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Maryland: House Bill Excludes Marijuana As Parole Violation

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By Steve Elliott
Hemp News

Parolees in Maryland who use or possess small amounts of marijuana would no longer be violation of their sentences under a bill narrowly approved by the Maryland House of Delegates last week.

The bill, which squeaked by on a 10-vote margin, comes a year after Maryland voted to decriminalize the possession of 10 grams or less of marijuana. It heads to the Senate for consideration, report Ovetta Wiggins and Jenna Johnson at The Washington Post.

Proponents say it's important for the rules of probation and parole to mirror criminal law, and not to penalize people for offenses that are no longer criminal. Opponents of the bill claimed it would undermine aspects of the criminal justice system intended to keep former inmates on a "positive path," which apparently to these morons means encouraging them to drink rather than the safer alternative of using cannabis.

Possession of small amounts of cannabis isn't a violent offense, said Del. Jay Walker, one of dozens of benighted Democrats who voted against the bill, but drug possession is related to the "drug culture -- the most violent culture we have."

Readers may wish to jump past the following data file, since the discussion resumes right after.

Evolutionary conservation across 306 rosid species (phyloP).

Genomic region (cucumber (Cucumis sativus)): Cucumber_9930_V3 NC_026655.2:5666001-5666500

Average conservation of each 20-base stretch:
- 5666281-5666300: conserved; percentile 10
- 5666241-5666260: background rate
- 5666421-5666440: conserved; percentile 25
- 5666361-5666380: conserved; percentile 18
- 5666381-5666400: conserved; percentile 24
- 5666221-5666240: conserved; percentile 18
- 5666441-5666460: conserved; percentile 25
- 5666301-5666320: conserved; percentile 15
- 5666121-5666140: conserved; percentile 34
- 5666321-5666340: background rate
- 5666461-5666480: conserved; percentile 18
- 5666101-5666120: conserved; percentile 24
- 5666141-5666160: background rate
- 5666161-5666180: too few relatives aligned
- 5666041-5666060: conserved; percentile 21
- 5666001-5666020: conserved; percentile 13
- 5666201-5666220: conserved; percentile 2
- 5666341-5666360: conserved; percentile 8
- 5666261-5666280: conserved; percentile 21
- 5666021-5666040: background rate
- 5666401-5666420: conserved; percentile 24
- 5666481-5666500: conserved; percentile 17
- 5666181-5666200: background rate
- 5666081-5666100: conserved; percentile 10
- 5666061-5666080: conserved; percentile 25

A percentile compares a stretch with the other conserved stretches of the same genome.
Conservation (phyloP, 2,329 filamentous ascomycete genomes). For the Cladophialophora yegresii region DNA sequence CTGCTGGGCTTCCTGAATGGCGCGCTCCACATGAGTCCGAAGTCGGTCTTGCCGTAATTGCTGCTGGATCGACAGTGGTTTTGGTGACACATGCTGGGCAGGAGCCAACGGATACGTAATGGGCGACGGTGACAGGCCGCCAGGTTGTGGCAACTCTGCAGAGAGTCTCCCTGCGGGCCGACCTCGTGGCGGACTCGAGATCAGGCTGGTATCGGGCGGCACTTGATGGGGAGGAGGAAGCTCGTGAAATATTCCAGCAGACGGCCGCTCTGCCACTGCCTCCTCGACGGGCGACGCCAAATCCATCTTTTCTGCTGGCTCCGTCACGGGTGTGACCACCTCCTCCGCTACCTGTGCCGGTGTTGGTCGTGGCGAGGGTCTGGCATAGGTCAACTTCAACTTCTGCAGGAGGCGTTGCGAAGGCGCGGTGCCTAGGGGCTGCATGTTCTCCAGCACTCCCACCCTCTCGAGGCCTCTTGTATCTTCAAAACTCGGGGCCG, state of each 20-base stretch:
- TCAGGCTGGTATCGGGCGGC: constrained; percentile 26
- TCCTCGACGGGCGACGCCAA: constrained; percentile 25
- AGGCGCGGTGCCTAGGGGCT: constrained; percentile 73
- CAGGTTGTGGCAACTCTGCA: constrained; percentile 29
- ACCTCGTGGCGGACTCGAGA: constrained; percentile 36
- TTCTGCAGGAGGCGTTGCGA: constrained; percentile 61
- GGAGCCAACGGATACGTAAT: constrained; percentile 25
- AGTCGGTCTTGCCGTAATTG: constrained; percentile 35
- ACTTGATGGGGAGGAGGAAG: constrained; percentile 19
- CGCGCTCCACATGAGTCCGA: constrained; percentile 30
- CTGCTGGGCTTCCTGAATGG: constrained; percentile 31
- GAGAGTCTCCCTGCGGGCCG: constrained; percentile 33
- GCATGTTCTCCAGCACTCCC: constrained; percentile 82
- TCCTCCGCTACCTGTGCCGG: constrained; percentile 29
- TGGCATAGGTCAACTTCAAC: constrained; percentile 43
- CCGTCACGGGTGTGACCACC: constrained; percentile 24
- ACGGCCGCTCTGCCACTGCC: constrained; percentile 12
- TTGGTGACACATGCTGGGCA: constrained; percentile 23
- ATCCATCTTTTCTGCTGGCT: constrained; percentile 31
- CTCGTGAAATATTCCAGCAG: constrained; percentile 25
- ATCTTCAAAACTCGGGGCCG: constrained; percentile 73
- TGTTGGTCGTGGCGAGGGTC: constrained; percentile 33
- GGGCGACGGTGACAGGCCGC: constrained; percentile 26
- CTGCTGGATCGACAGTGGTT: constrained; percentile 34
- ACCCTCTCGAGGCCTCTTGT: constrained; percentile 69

But Del. David Moon (D-Montgomery), who sponsored the legislation, said the bill is "an attempt to keep nonviolent offenders out of the system."

"The spirit is to include all offenses that have been moved from criminal to civil," Moon said.

Maryland: House of Delegates Advances Medical Marijuana Bill

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By Steve Elliott
Hemp News

Last year, the Maryland Legislature passed a completely useless medical marijuana law which limited distribution to a small number of approved academic medical centers. None of those centers, surprise surprise, were willing to participate, so patients were still left without any safe access. Now, legislators are looking to fix the law to help patients actually obtain cannabis. On Saturday, the House gave preliminary approval to a bill that would increase safe access to medical marijuana.

The House of Delegates on Monday plans to vote on a bill by Del. Dan K. Morhaim (D-Baltimore County) which would loosen its current law and replace the non-functional system created last year with one that works, reports Michael Dresser at The Baltimore Sun.

"The important thing to recognize is that there are thousands of Marylanders who could be helped in the short and long term," said Morhaim. "We're missing a tremendous economic opportunity to exploit this plant and use it in an intelligent, properly scientific, research way."

Lawmakers heard extensive testimony this year about the therapeutic benefits of cannabis to patients with epilepsy, the side effects of chemotherapy, auto-immune disorders and other medical conditions. The bill would allow physicians to authorize patients to use medical marijuana outside the medical center setting.

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